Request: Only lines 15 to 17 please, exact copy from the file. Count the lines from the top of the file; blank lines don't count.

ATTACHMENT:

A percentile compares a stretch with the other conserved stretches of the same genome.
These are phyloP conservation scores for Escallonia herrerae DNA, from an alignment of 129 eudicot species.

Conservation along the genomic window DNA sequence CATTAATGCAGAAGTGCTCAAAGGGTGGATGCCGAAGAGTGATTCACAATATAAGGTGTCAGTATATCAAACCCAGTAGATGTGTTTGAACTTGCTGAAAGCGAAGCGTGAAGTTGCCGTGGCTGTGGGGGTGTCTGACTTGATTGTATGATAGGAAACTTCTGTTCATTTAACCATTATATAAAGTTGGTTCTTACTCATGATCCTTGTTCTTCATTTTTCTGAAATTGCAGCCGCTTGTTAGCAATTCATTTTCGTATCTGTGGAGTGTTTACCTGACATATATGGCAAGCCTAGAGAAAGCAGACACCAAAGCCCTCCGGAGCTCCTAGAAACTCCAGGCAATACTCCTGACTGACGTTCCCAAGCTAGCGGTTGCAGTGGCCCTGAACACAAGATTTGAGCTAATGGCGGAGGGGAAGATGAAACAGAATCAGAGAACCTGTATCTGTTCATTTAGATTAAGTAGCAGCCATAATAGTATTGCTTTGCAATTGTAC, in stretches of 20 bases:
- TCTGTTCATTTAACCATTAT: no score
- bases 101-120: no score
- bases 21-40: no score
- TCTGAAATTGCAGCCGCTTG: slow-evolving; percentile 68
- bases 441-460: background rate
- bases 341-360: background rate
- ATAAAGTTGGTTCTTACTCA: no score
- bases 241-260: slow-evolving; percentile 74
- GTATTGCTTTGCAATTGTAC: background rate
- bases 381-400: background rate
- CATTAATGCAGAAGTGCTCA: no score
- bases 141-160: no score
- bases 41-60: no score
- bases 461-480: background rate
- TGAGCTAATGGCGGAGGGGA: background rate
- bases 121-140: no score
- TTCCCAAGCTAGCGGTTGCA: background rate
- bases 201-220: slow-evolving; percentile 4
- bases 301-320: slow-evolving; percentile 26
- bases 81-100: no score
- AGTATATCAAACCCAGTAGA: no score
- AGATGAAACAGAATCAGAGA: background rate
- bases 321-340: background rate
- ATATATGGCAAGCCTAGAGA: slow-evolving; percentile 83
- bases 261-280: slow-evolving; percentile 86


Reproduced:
- bases 141-160: no score
- bases 41-60: no score
- bases 461-480: background rate